The 10 Biggest Security Risks You Don't Know About

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The Human Security Hole

Illustration: Steven Lyons

Danger level: High | Likelihood: High | Target: All

You can update Windows and each of your applications, and you can use security software to protect your PC, but one constantly exploited weakness can never be patched: human fallibility.

Online villains use an ever-changing array of tricks and traps to lure you in, and they're getting sneakier.

A recent eBay auction trap highlights the effectiveness of good social engineering. According to reports from US-CERT and Internet security companies, clever phishers were using a vulnerability in the eBay site to add auction links to eBay's pages. Those links brought unsuspecting users to a new site that would ask them for their eBay logins. You're no doubt suspicious of random e-mail messages that prompt you to click a link and enter your account information. But if you are prompted after clicking a link on a verifiable eBay page, you just might get caught with your guard down.

Your e-mail gets equal attention. Clever crooks steal or buy e-mail addresses, not to pelt you with spam, but to send out virus-laden messages that appear to originate from a genuine address--without ever infecting the supposed sender. Combined with a list of known e-mail addresses at a particular company, these spoofed e-mail messages allow for carefully crafted and targeted attacks that are far more successful than the net-cast-wide approach used to distribute most malware today. You're likelier to click on a Word document or an e-mail link that appears in a well-worded note from somebody@yourcompany.com.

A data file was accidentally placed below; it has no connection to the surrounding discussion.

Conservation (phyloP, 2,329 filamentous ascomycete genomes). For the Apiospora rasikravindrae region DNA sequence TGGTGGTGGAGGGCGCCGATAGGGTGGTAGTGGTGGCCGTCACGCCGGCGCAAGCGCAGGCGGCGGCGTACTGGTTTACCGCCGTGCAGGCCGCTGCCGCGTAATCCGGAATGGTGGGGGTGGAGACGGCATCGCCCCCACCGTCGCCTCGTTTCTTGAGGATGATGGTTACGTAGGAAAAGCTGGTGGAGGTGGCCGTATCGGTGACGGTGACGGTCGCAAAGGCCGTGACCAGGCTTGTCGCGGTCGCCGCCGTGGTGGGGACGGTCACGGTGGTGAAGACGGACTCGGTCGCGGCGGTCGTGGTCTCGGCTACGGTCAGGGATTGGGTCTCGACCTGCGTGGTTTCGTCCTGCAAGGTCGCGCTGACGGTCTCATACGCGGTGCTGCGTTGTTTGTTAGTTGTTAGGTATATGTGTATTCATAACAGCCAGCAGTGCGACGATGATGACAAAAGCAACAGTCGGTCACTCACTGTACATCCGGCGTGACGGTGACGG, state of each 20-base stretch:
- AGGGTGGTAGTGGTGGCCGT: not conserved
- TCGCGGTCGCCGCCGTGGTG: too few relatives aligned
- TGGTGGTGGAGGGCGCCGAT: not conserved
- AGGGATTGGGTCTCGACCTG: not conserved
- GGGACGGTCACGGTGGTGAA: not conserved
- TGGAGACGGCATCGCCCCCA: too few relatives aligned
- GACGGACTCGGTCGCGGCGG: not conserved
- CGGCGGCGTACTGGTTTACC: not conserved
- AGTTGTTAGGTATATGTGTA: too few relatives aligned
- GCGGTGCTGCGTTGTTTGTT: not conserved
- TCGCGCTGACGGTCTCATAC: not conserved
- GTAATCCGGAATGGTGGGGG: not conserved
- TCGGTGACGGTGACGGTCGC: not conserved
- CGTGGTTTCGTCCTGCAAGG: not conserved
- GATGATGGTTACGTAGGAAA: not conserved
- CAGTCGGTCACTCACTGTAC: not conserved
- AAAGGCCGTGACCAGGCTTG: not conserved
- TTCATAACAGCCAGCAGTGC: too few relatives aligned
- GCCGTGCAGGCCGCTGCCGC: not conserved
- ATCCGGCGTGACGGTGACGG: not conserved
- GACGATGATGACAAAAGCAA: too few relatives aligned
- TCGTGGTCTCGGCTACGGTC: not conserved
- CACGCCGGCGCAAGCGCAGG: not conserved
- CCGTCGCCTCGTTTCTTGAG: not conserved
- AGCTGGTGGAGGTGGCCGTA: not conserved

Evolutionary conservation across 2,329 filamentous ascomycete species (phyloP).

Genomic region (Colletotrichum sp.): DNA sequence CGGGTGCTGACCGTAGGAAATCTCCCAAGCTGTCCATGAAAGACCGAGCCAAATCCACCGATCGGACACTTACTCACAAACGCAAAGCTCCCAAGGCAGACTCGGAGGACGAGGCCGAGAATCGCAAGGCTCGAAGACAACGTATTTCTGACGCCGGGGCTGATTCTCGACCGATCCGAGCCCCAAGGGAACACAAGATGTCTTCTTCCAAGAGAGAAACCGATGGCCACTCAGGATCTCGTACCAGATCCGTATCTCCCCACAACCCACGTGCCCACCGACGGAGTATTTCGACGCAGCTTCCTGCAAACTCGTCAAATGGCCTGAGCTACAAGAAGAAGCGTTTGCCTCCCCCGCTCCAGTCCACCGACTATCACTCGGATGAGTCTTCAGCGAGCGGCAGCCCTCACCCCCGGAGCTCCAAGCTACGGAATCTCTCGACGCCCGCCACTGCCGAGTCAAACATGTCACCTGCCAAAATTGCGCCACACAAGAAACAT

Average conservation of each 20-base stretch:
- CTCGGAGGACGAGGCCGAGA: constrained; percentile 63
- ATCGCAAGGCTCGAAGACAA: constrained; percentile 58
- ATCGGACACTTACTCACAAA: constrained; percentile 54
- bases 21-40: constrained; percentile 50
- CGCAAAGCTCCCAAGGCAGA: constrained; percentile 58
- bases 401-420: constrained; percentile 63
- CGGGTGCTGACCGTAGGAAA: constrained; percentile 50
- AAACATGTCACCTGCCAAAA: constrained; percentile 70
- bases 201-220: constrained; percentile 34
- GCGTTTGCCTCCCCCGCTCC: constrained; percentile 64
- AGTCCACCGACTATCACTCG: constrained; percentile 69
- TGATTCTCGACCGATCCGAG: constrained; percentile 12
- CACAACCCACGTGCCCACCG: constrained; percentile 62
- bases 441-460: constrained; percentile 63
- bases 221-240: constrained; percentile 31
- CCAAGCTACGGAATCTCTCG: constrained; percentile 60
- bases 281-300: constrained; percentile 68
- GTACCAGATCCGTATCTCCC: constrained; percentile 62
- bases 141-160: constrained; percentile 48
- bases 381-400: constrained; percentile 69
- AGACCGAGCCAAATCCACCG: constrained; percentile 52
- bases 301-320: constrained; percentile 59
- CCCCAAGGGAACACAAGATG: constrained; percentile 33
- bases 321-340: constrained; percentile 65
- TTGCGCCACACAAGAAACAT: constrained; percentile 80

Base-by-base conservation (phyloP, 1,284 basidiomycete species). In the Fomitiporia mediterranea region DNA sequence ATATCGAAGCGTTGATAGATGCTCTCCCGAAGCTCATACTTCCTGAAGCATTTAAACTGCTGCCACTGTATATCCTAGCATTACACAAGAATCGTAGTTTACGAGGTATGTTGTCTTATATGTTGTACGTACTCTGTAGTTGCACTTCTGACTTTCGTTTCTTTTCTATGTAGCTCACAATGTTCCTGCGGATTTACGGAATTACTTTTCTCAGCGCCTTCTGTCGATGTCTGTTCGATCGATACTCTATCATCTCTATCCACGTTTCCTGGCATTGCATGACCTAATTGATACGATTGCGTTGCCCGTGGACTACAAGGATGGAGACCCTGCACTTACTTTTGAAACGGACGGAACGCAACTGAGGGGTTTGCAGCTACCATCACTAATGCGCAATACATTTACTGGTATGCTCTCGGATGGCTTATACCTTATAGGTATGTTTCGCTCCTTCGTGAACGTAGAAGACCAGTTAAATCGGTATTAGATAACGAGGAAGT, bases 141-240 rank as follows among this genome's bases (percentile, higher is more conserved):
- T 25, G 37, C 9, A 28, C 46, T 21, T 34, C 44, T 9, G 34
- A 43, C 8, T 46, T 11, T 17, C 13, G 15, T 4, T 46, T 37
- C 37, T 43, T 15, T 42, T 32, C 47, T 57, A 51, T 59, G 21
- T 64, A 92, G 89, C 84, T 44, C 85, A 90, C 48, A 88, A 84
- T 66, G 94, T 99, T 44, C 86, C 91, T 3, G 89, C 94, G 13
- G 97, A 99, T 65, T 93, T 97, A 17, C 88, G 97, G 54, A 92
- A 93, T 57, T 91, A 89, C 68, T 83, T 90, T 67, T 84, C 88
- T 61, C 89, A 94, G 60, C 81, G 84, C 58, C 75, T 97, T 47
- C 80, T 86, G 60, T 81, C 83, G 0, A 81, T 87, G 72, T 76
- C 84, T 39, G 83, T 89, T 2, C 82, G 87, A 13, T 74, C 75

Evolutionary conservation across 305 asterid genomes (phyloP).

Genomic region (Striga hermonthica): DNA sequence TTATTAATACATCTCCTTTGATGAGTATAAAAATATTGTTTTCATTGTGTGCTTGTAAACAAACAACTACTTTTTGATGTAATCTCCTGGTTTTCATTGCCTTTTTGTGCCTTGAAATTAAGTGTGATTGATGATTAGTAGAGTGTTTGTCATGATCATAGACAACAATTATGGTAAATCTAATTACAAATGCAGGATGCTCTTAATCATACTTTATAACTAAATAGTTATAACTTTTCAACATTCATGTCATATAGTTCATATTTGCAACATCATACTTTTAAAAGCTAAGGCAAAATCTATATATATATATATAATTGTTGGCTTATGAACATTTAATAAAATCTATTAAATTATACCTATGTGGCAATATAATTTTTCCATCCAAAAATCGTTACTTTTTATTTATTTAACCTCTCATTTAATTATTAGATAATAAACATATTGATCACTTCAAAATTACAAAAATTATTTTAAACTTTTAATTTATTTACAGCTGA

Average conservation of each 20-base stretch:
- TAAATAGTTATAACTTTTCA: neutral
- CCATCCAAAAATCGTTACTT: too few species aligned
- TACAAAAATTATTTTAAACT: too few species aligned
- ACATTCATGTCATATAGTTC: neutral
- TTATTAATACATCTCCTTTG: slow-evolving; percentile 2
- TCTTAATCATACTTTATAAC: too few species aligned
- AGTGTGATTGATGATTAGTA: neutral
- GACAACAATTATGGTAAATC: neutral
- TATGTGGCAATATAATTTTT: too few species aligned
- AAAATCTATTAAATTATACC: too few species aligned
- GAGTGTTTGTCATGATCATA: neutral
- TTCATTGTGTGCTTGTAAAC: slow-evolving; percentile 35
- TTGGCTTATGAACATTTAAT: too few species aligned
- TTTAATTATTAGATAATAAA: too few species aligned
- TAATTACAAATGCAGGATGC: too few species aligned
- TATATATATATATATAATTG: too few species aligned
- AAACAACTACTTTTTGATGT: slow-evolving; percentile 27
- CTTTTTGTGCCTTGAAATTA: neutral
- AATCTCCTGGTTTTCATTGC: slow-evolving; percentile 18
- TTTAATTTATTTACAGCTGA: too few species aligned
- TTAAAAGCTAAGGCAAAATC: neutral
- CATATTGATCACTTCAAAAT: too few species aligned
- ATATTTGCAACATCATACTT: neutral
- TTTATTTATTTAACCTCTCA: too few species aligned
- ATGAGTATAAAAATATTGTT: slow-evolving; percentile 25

Spoofed e-mail addresses are also useful in conjunction with such attacks as the recent one that took advantage of a new, zero-day exploit in Microsoft Word. To get hit, all you'd have to do is open a .doc attachment--and why wouldn't you open an e-mail from Bob down the hall?

Criminals know that if they can fool you with an e-mail or top-notch phishing site, they're well on their way to owning your computer. But there's a positive flip side: A well-informed user constitutes the best defense against any Internet attack. Stay educated, and stay safe.

Defenses

  1. Subscribe to security-focused RSS feeds to keep abreast of the latest Internet threats. We recommend the feeds at F-Secure, Kaspersky, and Sophos.
  2. Obtain a wealth of security advice, product reviews, and tips at PCWorld.com's Spyware & Security Info Center.
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